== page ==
In this article, we will show you how you could dye your wood with ingredients you may already have.
Why should I make my own wood dye or stain?
- The cost saving
- Unusual effects
- Could be better for the environment
- Knowing what ingredients are in the Stain
Are natural wood stains better for the environment?
Natural wood stains are becoming very popular with increased environmental awareness.
Choosing an ecological alternative to wood dye is a conscious environmental decision
If you are a follower of permaculture or want to reduce your environmental impact then finding an alternative wood dye could be preferential. It doesn’t always have to be an ethical choice but also a financial saving.
Every little ECO change matters!
People around the world are looking for solutions to the problem of global warming and every effort we make will accumulate into big changes on a whole.
Understanding what is in the ingredients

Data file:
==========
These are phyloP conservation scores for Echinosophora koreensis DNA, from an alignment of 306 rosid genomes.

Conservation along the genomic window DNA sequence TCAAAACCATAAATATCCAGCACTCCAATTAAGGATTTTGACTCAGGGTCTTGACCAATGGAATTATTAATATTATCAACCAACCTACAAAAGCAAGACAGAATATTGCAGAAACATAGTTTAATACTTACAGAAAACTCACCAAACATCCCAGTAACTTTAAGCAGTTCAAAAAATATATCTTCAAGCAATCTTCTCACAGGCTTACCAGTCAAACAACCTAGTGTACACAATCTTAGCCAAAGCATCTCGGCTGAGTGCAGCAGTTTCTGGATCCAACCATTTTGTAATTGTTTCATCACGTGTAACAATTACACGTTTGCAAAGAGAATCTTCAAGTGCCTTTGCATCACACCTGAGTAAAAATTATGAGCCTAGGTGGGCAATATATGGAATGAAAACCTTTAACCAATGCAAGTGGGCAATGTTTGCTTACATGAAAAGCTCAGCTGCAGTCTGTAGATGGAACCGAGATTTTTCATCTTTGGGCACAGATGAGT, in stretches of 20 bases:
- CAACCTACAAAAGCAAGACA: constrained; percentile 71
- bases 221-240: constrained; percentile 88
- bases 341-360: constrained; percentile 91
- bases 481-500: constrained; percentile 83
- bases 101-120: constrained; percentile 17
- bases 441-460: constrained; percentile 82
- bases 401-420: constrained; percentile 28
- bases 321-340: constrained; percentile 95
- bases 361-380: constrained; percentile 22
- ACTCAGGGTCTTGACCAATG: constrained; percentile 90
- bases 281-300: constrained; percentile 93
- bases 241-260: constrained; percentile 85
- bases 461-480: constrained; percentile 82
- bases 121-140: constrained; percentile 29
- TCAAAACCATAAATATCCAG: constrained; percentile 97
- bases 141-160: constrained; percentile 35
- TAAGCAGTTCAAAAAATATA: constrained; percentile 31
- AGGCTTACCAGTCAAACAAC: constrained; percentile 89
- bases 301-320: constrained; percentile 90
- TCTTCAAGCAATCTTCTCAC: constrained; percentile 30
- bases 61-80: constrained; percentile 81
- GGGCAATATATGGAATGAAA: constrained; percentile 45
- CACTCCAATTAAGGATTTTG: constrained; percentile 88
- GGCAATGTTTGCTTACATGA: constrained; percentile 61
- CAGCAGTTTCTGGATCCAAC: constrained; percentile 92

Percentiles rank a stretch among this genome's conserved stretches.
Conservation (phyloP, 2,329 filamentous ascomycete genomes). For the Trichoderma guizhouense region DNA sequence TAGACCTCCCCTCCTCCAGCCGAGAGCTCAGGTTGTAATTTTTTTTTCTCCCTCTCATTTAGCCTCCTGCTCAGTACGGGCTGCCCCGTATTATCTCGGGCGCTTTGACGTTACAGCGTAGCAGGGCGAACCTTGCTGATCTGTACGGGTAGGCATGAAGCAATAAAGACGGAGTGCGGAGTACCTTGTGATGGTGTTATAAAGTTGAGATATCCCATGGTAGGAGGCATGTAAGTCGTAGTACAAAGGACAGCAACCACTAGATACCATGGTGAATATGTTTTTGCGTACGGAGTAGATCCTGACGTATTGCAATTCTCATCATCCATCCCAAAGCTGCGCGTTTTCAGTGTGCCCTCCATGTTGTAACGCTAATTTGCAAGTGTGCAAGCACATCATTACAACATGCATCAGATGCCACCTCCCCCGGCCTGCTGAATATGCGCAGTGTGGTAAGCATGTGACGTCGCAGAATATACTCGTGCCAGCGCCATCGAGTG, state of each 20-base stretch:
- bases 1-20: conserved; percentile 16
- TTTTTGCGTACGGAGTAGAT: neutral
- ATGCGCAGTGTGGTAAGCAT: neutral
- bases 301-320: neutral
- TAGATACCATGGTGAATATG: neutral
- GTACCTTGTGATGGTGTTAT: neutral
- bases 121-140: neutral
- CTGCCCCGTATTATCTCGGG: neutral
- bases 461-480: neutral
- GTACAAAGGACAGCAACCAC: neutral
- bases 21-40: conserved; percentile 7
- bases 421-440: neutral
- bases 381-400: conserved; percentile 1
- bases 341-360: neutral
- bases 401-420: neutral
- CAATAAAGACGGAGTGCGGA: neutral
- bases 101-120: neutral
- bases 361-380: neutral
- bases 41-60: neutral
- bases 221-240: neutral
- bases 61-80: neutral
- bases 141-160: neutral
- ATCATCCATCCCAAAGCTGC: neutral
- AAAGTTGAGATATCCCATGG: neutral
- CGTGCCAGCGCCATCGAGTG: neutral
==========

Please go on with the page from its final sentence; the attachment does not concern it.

So-called natural products are not always very sincere and if we are to limit our contribution to global pollution we should have a better understanding of the ingredients within. The best way to do this is to make the wood stains ourselves.
I can Buy wood Stain or Dyes from DIY stores
We can buy wood stains from a DIY store but generally, these are based on chemical-based dyes.
Are chemical Dyes safe?
Luckily modern legislation protects us from dangerous chemicals. Sadly legislation is not always effective worldwide. Aniline or Aniline derivatives are still used in the production of a wood dye.
But what is Aniline
Aniline is a benzene ring with an NH2 group added
Is Aniline a Carcinogen?
Yes, Aniline is a Carcinogen. It has a strong connection with bladder tumours amongst others.
That is why we should make our own Natural wood dyes!
What can we make Natural Wood Dyes or Stains from?
There are many alternative Natural Wood Stains that you can make with ingredients many of us have in our cupboards at home.
I found a few that work very effectively.
- Lime Alkaline Solution
I have Experimented with many of the known DIY wood stain recipes
We could argue that this is what is available to us but with a little knowledge, we can mix our own natural wood dye.
Rust wood dye?
suspension of rust within a fluid is a good would dye. technically this is not but an ok reaction which well. The effect is a Brown colour butt but this depends on the wood stained and the concentration of the Suspension.